San Francisco, June 27 (AP/UNB) — Facebook CEO Mark Zuckerberg says the company is evaluating how it should handle "deepfake" videos created with artificial intelligence and high-tech tools to yield false but realistic clips.
In an interview at the Aspen Ideas Festival in Colorado on Wednesday, Zuckerberg said it might make sense to treat such videos differently from other misinformation such as false news. Facebook has long held that it should not decide what is and isn't true, leaving such calls instead to outside fact-checkers.
But Zuckerberg says it's worth asking whether deepfakes are a "completely different category" from regular false statements. He says developing a policy on these videos is "really important" as AI technology grows more sophisticated.
Facebook, like other social media companies, does not have a specific policy against deepfakes, whose potential threat has emerged only in the last couple of years. Company executives have said in the past that it makes sense to look at them under the broader umbrella of false or misleading information. But Zuckerberg is signaling that this view might be changing, leaving open the possibility that Facebook might ban deepfakes altogether.
Doing so, of course, could get complicated. Satire, art and political dissent could be swept up in any overly broad ban, creating more headaches from Facebook.
Other false videos could still get a pass. For instance, the recent altered video of House Speaker Nancy Pelosi that made her sound like she was slurring her words does not meet the definition of a deepfake.
Paris, Jun 26 (AP/UNB) — Facebook is agreeing to help French police identify hate speech suspects, in what the French government is celebrating as a global first.
France's digital affairs minister, Cedric O, said that Facebook will provide authorities "IP addresses to help identify authors of hateful content." Speaking on broadcaster France-Info, he expressed hope that the cooperation could be expanded to other countries.
Facebook said in a statement that it will help provide "basic information in criminal hate speech cases" to French authorities but will "push back if (the request) is overbroad, inconsistent with human rights, or legally defective."
Like many countries, France has been battling violent and racist content online, and has been hit by deadly extremist attacks in recent years.
The move came after Facebook chief Mark Zuckerberg came to Paris last month and met with French President Emmanuel Macron.
London, Jun 24 (AP/UNB) — A senior Facebook executive says the social media site is in favor of regulation to address some of the dark problems of the internet.
Nick Clegg, the former leader of the U.K. Liberal Democrat party who now heads global affairs for Facebook, says it is not "for private companies" to decide how to balance free speech versus public harm.
Clegg told the BBC on Monday that companies like Facebook are not "shunning" government intervention but advocating a "sensible way" forward in addressing issues such as cyberbullying or fake news.
Lawmakers have been pushing tech companies to take down offensive content more quickly and to do more in general to halt internet harm. But Clegg says it is up to "democratic politicians in the democratic world" to set the rules.
San Francisco, June 23 (Xinhua/UNB) -- A company created by Facebook co-founder Mark Zuckerberg and his wife Priscilla Chan on Friday announced the awarding of 68 million U.S. dollars to fund a global project to map all cells in the human body.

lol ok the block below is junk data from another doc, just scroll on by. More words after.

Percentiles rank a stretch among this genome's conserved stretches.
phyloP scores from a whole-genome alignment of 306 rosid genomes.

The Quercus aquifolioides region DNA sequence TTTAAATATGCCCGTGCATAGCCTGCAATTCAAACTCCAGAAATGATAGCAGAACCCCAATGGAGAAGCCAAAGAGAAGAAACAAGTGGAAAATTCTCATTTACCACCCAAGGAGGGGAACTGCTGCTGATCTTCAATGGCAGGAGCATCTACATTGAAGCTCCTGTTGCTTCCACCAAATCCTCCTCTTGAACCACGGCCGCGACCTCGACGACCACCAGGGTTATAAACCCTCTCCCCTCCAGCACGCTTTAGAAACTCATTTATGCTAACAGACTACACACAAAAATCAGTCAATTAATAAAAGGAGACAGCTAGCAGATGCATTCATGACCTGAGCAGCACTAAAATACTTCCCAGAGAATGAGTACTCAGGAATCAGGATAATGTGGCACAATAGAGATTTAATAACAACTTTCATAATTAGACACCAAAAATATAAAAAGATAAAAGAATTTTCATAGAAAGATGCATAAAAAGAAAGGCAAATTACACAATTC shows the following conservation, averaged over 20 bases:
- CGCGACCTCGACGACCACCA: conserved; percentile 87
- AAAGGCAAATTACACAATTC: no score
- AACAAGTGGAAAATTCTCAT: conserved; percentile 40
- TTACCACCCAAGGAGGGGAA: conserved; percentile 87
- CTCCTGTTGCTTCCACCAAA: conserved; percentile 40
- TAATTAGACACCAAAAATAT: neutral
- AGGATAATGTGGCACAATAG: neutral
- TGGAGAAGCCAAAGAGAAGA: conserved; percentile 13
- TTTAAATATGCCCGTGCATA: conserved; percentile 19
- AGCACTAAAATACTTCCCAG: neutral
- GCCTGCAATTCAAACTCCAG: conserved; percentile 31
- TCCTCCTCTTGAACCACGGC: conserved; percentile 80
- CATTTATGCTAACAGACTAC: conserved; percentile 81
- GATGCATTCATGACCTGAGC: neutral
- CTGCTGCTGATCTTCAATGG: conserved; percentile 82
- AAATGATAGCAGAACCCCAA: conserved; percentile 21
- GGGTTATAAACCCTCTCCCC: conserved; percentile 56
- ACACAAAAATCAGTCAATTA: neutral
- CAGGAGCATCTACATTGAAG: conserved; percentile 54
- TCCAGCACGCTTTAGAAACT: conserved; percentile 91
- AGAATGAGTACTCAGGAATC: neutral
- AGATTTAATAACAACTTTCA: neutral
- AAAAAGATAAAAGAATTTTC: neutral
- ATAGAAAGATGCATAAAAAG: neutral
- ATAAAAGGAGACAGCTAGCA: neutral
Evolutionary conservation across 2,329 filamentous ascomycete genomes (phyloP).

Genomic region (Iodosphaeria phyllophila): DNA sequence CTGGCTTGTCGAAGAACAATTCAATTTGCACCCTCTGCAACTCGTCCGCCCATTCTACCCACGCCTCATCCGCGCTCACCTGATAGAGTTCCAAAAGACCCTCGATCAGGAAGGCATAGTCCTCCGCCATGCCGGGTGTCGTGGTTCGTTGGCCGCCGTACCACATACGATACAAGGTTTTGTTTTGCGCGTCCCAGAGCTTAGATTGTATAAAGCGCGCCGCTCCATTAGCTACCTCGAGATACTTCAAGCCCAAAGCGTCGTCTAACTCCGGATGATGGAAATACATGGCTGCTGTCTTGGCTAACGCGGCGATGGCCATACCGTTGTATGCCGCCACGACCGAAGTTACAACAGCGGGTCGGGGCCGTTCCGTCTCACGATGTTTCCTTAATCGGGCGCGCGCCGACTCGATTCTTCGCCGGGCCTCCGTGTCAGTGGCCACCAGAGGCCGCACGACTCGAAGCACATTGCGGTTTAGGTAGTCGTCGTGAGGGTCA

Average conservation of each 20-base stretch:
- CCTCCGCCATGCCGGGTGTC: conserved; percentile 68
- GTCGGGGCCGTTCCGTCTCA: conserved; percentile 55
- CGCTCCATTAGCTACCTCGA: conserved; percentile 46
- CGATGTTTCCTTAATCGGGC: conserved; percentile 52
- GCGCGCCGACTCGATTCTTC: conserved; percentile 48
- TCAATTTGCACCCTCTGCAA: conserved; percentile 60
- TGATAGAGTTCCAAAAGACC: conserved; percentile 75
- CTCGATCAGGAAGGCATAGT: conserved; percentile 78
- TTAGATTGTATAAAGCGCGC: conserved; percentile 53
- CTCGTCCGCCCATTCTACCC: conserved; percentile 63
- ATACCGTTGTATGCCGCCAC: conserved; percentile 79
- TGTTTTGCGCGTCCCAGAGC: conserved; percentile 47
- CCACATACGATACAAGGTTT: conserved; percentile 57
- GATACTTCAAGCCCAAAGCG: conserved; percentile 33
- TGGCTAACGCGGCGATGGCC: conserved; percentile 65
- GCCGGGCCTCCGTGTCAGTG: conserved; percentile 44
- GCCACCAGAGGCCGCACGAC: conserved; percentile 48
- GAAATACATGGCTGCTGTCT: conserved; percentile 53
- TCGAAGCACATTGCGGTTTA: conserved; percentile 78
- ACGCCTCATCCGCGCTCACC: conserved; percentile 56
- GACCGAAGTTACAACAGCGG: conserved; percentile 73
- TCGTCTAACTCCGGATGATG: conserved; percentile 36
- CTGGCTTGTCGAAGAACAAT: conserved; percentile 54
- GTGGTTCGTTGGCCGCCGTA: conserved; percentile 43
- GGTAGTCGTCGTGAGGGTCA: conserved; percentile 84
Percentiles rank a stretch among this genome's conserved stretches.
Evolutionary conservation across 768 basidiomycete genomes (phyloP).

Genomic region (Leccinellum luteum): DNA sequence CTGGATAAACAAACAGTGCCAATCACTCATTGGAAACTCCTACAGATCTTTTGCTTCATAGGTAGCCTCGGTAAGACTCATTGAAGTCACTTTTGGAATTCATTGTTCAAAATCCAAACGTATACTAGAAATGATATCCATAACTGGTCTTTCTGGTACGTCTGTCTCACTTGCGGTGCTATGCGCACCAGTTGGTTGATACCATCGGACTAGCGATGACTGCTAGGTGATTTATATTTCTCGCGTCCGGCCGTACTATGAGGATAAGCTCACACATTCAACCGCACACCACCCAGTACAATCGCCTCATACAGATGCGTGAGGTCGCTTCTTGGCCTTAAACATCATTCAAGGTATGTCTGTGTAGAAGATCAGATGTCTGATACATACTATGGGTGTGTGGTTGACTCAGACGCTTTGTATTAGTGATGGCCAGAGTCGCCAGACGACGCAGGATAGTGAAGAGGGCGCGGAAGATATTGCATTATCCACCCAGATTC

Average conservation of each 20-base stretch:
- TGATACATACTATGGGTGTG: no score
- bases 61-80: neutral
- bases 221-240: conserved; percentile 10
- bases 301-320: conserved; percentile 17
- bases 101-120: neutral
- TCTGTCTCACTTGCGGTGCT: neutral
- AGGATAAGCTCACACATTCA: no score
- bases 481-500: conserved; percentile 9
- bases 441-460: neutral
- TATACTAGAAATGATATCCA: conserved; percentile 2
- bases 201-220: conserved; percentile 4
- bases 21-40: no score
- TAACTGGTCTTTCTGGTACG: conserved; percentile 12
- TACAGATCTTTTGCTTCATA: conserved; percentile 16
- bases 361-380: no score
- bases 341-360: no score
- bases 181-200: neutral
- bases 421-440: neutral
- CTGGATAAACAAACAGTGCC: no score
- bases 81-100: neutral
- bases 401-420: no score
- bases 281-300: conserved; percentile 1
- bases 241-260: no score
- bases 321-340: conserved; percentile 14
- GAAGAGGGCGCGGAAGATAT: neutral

The Chan Zuckerberg Initiative (CZI), a limited liability firm based in the Redwood City, California, said the fund will support the ongoing global project the Human Cell Atlas (HCA) and its selection of 38 collaborative science teams to map the human body cell by cell.
The three-year grant will be shared by the 38 teams from 20 countries and multiple disciplines that cover medicine, software engineering and computational biology.
The participants will focus on mapping specific tissues, such as the heart, eye, or liver, in the healthy human body, said the CZI.
"The global Human Cell Atlas effort is a beacon for what can be accomplished when experts across scientific fields and time zones work together towards a common goal," said CZI Head of Science Cori Bargmann.
The result of the research and tools created from it will be shared freely among other researchers and research institutes, said the CZI, which is also working with the European Bioinformatics Institute, the Broad Institute, as well as the University of California, Santa Cruz.
The CZI has previously funded 85 projects to create collaborative computational tools in support of building the HCA, as well as 38 pilot projects to help establish best practices and data analysis technologies for constructing the atlas.
The interdisciplinary collaborations will accelerate progress toward a first draft of the Human Cell Atlas, Bargmann said.
San Francisco, Jun 19 (AP/UNB) — Facebook already rules daily communication for more than 2 billion people around the world. Now it wants its own currency, too.
The social network unveiled an ambitious plan Tuesday to create a new digital currency similar to Bitcoin for global use, one that could drive more e-commerce on its services and boost ads on its platforms.
But the effort, which Facebook is launching with partners including PayPal, Uber, Spotify, Visa and Mastercard, could also complicate matters for the beleaguered social network. Facebook is currently under federal investigation over its privacy practices, and along with other technology giants also faces a new antitrust probe in Congress .
Creating its own globe-spanning currency — one that could conceivably threaten banks, national currencies and the privacy of users — isn't likely to dampen regulators' interest in Facebook.